The early 90s and my life suddenly changed – from Gilbert & Sullivan on a Melbourne stage to bullets and bombs and a Nissen hut stage in Kuwait!
My husband, George, had taken a job in Kuwait just after the Iraqi occupation. It was a government to government deal to help Kuwait get back on its feet after the war with Iraq. Kuwaitis were sceptical of westerners but George, being an oil geologist, was more than acceptable.
Although it was 18 months after the occupation, Kuwait was still decimated. Collapsed buildings, buildings riddled with bullets and just generally damaged buildings everywhere; it was, without doubt, the ugliest country I had ever been to. And it harboured hidden dangers in the unexploded bombs which occupied roof cavities in homes, washed up on beaches, and lay quietly under the ugly dark sand which constituted the ‘browns’ of the golf course one played on. Nothing green! To tee off, one carried a square of fake grass! And, as it turned out, not just hidden bombs around but bullets in the nooks and crannies in what had been The Kuwait Little Theatre.
Kuwait Little Theatre (KLT) was an institution in Kuwait from 1948. It had an illustrious reputation in its day, taking shows all over the Gulf states and even boasting many an English actor coming over to grace its stage. But when I got there it was a wreck of a place. As they retreated, the Iraqis for some reason, or perhaps for no reason but bloody-mindedness, destroyed everything in their path and unfortunately the KLT suffered badly.
George, in his infinite wisdom, and knowing he had taken me away from my love of theatre in Melbourne, had signed me up for the KLT before I even arrived in the country, and when I did arrive, I found the KLT was no more than a filthy, desecrated building with very little to show for itself. But I met a lovely English lady, Anne, who had been part of the human shield in Baghdad, brave, determined and a mine of information on what the theatre had been. Anne had been the KLT costume mistress looking after 40 years’ worth of costumes, all now gone of course, but she was determined to get the Kuwait Little Theatre back up and running. So, she and I with 3 others donned oil rig jump suits and set to work.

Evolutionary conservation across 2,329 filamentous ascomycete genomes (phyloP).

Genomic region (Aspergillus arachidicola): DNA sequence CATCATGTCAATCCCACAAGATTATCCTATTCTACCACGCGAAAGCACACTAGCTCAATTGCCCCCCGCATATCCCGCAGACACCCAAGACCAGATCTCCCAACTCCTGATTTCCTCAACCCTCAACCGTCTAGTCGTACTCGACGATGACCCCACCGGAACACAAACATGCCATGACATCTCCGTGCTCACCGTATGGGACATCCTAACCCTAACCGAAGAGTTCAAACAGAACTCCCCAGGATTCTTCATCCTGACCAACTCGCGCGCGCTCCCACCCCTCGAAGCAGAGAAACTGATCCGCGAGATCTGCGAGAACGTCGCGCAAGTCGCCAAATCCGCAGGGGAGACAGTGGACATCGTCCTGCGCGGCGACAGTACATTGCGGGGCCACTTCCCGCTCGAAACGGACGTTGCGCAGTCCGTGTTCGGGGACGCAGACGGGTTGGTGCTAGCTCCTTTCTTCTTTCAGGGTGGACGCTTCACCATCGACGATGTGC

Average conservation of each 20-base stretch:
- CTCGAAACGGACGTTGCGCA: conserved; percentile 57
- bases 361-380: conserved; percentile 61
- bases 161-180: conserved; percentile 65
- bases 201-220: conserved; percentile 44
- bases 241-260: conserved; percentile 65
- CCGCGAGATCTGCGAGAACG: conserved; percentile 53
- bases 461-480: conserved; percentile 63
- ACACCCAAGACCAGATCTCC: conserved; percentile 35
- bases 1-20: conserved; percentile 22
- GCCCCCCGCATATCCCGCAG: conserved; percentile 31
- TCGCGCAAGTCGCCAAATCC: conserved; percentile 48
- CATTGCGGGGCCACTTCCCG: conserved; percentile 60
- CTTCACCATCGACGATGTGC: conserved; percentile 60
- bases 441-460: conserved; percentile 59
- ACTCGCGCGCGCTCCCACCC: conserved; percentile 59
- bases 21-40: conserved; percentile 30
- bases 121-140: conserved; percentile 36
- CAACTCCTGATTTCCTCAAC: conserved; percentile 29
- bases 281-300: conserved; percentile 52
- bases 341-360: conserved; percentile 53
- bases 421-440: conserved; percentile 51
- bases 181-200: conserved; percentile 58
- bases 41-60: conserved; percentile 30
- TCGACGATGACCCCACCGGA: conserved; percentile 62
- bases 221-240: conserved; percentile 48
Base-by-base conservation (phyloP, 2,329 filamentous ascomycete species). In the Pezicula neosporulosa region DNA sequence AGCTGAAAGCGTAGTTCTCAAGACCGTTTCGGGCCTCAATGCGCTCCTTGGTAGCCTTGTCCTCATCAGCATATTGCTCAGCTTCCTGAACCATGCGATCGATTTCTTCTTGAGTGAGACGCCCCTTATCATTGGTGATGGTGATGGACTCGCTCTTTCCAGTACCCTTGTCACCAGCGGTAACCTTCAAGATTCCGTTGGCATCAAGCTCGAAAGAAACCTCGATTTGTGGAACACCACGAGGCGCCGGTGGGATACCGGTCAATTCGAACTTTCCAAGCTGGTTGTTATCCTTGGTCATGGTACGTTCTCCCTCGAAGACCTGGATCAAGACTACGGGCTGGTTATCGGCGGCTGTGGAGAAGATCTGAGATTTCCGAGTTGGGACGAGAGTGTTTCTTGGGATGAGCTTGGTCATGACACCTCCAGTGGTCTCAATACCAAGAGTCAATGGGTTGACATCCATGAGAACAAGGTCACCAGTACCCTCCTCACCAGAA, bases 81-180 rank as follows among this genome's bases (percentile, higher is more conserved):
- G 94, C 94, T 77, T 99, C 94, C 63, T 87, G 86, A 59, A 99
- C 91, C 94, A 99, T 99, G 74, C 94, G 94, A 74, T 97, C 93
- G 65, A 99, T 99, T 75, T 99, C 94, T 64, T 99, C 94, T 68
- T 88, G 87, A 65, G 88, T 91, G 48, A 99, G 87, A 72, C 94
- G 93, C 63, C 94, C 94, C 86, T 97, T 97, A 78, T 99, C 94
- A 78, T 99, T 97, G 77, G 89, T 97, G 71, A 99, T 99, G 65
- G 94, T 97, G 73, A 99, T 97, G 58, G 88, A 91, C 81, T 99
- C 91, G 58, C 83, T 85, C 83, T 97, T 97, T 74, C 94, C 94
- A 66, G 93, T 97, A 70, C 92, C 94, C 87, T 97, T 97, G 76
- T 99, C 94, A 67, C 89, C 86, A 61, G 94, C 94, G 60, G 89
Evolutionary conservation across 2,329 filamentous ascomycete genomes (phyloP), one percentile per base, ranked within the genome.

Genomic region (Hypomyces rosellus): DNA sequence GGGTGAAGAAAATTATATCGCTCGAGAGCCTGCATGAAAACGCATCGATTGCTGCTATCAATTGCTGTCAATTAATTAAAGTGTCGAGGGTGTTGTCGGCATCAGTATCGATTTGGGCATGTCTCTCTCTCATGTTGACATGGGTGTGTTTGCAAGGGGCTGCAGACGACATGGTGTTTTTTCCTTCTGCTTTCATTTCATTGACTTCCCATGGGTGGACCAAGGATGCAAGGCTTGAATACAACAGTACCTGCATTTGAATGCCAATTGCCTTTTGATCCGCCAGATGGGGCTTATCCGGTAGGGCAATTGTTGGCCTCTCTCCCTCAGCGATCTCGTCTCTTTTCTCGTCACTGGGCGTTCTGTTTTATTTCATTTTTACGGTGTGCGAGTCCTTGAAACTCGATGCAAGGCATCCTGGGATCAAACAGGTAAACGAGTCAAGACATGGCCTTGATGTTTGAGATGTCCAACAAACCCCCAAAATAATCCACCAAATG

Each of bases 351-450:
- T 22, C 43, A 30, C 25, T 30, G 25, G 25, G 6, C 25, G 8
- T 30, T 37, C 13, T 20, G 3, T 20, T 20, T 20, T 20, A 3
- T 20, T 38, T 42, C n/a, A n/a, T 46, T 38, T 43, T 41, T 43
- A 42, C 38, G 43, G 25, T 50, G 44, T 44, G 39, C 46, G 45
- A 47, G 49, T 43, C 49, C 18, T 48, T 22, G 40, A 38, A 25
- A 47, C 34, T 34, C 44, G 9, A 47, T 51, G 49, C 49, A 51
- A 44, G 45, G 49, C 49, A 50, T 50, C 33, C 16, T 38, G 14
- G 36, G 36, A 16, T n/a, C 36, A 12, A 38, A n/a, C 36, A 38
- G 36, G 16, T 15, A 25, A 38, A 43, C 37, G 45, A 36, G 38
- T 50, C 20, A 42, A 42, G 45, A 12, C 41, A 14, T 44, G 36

There were highs and lows and times when we would fall about laughing hysterically because, to be honest, if you didn’t find it funny you would cry. We found the Iraqis had used the foyer area as toilets, even though there were actual toilets there. We debated bronzing the items we found and selling them for souvenirs, but honestly, too disgusting for words!
Wires had been savagely ripped from the bio box and thrown away amongst hundreds of scripts and bits of broken furniture. We gathered up every non-recyclable item and built a huge bonfire in the back yard of the theatre. Suddenly, loud explosions!! Immediately we realised there were live bullets in amongst the rubbish and now they were whizzing around us. We all fled in different directions. Well, most of us did. George decided the safest place was beside the fire as the bullets were being projected away from it?! He was alone in that strategy. Luckily, no one was shot but the adrenaline was running high.
After each day we would go home exhausted and impatient to shower. The water would run black, truly run black, for a good 15 minutes. What with the excessive 40-degree heat and the general dirt and oil impregnated dust from the burning oil wells, we were utterly filthy.
But it was worth every sweaty, filthy minute because the KLT became a haven for all us foreigners in a foreign land. And it was a foreign land! There were no restaurants to speak of and absolutely no alcohol, although we made some pretty good gin out of ethanol and juniper berries, the drinking of which caused some strange results. But that’s another story!
Although western women did not have to cover completely, they were considered to be immoral, even whores, but when we were inside the KLT we women could wear shorts and t-shirts and be our normal selves without fear of offending some rule. It was a little piece of normal in a strange world.
As more ex-pats arrived in Kuwait, with teachers, engineers and pilots coming in and out, they would gravitate to the KLT and it became our clubhouse. With more hands to help clean up, the KLT suddenly began to take shape, and eight months later, using whatever came to hand and lots of duct tape, we were able to put on a skit night.
The stage, a purpose-built construction on the back of the Nissen hut, had survived the vandalism. However, we had no lights and no chairs. Parking lot lights strung from the ceiling and plastic garden chairs sufficed. We had no costumes either, but we begged and borrowed, raided our own wardrobes, and put on a show. It was all considerably basic, incredibly rewarding, and just pure good fun, a large celebratory party!
We had done it – we were up and running! Six months after that basic skit night we put on the first production since the war – ‘She Stoops To Conquer’ – just a simple little play, not! Sponsored by British Petroleum and the Kuwait Oil Company there were 17 cast, one of whom was the British Ambassador at the time, and 40 backstage and FOH crew. It was a massive undertaking, a black tie and tails VIP night that was a huge success.
The Kuwait Little Theatre was the phoenix rising from the ashes, well and truly launched and ready for action.
And it is still going strong!